That many youth from low-income families live in racially segregated neighborhoods with high concentrations of poverty would seem to predict poor outcomes for these young people. Yet all of these neighborhoods do not place the same constraints on youth opportunities. Some neighborhoods have more social capital and “collective efficacy,” or informal mechanisms through which residents improve public order or public goods, like schools, thus offering greater opportunities for young people. This study will examine conditions in low-income neighborhoods that create a positive developmental context for young people to be civically engaged. The investigators will examine how these conditions relate to both short- and long-term outcomes for youth, and the community as a whole. Findings from the study have the potential to inform policy and practice by revealing neighborhood conditions that support youth efficacy. Participants of the study include youth and adult residents of 30 Chicago neighborhoods. One case example will focus on a neighborhood that has failed to thrive despite earlier indications of promise, and conversely, a neighborhood that is thriving, despite low levels of youth contributions and collective efficacy.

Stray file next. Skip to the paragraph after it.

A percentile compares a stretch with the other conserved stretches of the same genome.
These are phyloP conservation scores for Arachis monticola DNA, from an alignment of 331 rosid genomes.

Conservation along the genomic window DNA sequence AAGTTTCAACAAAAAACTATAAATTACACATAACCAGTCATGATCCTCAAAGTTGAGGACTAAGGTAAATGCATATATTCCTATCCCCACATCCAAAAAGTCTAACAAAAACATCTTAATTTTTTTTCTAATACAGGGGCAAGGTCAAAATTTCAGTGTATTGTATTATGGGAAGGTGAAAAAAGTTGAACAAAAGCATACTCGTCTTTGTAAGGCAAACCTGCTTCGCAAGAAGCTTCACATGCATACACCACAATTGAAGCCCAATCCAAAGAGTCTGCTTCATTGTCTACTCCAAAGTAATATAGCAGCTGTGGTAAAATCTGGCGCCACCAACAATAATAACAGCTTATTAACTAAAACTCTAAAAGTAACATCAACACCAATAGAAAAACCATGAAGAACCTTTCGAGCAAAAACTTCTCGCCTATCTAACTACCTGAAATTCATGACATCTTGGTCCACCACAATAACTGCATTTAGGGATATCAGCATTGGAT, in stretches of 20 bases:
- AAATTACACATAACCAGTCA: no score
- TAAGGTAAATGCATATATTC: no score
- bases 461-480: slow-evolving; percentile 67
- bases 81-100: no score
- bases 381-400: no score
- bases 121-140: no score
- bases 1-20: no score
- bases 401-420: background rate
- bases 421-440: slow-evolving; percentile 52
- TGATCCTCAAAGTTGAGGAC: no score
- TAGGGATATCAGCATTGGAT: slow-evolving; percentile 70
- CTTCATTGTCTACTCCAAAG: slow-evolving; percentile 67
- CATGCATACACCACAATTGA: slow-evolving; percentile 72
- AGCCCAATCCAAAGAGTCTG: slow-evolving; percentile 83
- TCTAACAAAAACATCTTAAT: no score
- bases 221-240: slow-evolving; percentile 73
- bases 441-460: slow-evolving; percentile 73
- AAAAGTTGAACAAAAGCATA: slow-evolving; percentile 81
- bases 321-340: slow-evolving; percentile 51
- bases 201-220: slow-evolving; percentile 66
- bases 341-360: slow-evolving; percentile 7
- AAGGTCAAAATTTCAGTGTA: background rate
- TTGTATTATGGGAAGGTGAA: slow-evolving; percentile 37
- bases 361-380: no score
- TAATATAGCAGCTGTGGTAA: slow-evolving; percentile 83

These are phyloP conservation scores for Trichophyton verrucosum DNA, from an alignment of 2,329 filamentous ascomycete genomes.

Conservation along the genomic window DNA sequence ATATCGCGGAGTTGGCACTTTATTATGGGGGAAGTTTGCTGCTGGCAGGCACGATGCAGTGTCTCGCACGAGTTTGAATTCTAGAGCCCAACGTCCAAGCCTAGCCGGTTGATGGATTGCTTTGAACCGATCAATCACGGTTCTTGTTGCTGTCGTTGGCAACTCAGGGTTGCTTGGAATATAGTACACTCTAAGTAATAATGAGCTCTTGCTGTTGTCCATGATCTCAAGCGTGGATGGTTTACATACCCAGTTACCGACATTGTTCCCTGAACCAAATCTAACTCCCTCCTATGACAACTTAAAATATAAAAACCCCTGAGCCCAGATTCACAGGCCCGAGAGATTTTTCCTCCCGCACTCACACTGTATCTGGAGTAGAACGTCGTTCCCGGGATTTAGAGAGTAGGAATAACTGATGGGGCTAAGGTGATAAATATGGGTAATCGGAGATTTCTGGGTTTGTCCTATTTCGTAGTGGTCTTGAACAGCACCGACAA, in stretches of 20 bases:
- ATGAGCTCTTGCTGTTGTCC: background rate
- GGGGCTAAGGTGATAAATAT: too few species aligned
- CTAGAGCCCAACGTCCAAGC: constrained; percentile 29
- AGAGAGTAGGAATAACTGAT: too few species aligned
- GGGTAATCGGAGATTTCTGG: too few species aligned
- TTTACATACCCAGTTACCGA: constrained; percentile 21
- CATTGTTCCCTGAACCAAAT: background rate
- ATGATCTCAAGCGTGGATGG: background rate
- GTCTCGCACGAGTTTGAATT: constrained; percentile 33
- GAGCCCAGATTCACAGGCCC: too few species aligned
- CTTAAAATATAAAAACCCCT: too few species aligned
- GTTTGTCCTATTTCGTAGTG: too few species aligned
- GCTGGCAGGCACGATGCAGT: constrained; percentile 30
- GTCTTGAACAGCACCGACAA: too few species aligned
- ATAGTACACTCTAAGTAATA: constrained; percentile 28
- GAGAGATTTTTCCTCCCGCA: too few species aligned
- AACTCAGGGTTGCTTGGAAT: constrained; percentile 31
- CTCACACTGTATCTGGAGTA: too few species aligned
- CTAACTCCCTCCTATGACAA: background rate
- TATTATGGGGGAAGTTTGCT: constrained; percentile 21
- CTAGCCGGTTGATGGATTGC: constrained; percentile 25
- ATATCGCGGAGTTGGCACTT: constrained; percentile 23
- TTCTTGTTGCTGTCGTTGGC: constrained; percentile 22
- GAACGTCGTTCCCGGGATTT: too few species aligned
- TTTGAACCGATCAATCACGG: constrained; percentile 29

Does civic participation and collective efficacy reduce disparities in educational, economic, and social outcomes for youth?